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Quantum key distribution--Undergraduate curriculum.

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Quantum Key Distribution (QKD) is one of the technological applications of quantum mechanics. The technology allows two users to securely establish an unbreakable key. The key is used to encrypt and decrypt sensitive information such as online banking and emails. This technological application has matured in an industry as it provides real world implementation. It offers a provably secure key based on the principles of quantum mechanics. There are products that are available that can be used to implement this technology. This study demonstrates the implementation of the QKD process for the undergraduate physics curriculum. We outline the procedure of QKD in a convenient way for students to follow and understand. To this end, a comprehensive manual has been developed to enable undergraduate students to learn the foundations of QKD. Students will gain knowledge that using quantum mechanical properties, two remote parties can securely establish a communication by exchanging keys which can then be used as an encryption. We present the QKD system such as the id 3000 as a learning tool in the physics 3rd-year laboratory, to introduce undergraduate students to applications in quantum information science. We demonstrate a typical experiment which undergraduate students can perform using the id 3000 system in the 3rd physics laboratory. Our vision is to see students exploring quantum mechanics in more depth and learning practical work alongside theories taught in the curriculum.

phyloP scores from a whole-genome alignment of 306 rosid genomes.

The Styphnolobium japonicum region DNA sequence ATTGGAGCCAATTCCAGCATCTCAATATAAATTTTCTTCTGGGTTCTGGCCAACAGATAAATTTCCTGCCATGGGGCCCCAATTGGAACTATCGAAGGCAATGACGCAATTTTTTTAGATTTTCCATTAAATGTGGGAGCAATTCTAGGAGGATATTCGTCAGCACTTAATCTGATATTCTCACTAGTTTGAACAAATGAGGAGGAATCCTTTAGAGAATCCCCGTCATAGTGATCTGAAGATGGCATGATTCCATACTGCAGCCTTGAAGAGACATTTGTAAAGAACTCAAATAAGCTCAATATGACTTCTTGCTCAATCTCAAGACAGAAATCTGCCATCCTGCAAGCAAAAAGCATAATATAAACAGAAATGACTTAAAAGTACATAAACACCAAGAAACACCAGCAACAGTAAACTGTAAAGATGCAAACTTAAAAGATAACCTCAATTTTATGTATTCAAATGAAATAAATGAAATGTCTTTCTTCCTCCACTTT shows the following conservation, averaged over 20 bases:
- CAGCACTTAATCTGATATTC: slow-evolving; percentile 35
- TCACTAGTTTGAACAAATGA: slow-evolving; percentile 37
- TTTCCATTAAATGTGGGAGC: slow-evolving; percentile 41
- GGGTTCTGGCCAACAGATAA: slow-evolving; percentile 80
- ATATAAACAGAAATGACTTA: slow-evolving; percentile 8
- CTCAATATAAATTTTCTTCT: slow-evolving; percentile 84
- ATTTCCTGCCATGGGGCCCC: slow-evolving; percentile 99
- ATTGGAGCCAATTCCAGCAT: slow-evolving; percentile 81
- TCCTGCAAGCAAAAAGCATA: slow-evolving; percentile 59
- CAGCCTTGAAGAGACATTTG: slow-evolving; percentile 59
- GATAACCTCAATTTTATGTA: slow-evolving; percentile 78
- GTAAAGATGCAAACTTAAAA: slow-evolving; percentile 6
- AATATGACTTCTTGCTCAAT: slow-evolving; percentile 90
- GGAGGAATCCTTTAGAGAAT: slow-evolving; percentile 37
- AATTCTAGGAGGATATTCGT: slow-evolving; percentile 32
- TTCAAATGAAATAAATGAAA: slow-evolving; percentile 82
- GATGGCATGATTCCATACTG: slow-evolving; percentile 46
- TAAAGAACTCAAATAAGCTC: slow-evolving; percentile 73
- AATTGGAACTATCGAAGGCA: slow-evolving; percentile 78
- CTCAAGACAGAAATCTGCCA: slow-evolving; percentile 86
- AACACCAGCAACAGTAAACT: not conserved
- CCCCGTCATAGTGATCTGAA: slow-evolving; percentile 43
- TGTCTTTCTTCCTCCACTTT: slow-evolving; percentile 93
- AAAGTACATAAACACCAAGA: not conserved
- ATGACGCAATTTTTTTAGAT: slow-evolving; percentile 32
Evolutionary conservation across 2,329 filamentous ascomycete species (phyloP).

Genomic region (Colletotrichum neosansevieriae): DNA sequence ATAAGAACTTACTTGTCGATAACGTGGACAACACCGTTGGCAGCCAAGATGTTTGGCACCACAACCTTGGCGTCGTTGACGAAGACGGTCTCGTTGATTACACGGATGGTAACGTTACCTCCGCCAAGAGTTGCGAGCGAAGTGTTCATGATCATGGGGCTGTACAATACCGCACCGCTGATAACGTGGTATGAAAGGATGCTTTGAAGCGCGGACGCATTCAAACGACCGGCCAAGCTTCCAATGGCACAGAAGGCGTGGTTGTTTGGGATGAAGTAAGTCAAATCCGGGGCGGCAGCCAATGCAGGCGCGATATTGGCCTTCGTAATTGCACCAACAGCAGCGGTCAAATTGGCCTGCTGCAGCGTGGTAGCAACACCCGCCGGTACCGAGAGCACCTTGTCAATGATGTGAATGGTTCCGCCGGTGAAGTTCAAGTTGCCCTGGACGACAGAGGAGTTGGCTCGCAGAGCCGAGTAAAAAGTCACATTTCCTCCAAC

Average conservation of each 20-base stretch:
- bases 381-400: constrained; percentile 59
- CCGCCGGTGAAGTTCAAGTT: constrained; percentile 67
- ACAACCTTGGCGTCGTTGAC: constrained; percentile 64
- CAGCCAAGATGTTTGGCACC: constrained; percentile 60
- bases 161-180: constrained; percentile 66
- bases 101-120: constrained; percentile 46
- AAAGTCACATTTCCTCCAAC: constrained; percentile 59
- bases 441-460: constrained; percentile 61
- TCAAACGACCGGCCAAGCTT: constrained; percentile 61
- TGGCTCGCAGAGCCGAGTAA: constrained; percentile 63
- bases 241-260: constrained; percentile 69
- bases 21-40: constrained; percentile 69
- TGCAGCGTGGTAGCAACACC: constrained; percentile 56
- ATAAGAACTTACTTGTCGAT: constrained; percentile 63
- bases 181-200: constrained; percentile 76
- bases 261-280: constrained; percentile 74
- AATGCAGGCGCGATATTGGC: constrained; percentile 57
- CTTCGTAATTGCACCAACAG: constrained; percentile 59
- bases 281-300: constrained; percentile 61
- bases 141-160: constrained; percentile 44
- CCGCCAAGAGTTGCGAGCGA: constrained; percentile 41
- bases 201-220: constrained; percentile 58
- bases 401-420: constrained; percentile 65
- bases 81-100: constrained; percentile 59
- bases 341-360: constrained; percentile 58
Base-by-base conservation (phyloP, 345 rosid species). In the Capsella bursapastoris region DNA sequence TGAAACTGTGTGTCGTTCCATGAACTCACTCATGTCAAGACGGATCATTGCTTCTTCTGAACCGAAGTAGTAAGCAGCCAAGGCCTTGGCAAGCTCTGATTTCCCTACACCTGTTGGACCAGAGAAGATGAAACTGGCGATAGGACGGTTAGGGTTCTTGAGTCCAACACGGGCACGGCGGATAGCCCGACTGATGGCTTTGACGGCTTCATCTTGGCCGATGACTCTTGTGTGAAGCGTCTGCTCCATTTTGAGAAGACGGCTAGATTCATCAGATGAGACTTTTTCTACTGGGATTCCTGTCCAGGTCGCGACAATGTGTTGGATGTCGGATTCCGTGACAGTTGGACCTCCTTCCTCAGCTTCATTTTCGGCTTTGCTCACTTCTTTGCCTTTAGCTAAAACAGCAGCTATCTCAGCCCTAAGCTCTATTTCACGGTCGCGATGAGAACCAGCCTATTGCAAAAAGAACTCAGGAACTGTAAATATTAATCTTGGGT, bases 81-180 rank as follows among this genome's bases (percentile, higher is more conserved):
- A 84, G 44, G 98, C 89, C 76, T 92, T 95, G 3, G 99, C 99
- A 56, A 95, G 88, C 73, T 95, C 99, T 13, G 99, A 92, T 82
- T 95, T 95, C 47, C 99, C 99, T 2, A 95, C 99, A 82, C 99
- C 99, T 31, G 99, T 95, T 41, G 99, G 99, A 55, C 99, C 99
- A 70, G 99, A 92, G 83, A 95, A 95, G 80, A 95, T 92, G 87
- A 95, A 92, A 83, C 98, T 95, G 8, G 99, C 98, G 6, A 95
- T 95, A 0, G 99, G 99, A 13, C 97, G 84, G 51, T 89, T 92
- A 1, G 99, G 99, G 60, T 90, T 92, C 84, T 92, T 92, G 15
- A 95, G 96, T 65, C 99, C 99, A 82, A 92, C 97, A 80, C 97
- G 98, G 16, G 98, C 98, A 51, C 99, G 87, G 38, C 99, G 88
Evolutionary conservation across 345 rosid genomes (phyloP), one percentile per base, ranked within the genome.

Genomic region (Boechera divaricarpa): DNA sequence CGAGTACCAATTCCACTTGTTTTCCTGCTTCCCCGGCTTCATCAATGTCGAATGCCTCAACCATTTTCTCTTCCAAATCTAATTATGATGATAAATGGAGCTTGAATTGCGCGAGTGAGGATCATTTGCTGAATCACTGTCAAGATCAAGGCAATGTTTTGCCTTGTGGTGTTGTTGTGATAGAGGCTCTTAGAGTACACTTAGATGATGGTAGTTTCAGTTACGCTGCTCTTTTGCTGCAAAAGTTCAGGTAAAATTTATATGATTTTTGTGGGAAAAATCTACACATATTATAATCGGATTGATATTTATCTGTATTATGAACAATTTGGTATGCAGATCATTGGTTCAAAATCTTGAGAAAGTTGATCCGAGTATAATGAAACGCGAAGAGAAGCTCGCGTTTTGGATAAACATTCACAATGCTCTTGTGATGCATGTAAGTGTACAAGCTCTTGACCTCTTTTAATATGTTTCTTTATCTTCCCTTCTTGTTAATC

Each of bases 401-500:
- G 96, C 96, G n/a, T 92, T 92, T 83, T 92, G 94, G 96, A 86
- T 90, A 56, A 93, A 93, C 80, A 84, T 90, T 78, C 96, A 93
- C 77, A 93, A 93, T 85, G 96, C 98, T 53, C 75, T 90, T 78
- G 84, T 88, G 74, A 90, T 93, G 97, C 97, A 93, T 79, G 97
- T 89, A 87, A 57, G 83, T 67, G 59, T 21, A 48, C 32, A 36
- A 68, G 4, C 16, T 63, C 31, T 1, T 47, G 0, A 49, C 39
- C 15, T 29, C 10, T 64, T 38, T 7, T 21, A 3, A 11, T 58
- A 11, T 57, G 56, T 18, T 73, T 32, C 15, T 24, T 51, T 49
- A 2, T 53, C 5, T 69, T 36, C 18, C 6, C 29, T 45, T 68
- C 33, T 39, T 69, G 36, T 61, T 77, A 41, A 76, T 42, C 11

Master of Science in Physics. University of KwaZulu-Natal, Durban 2017.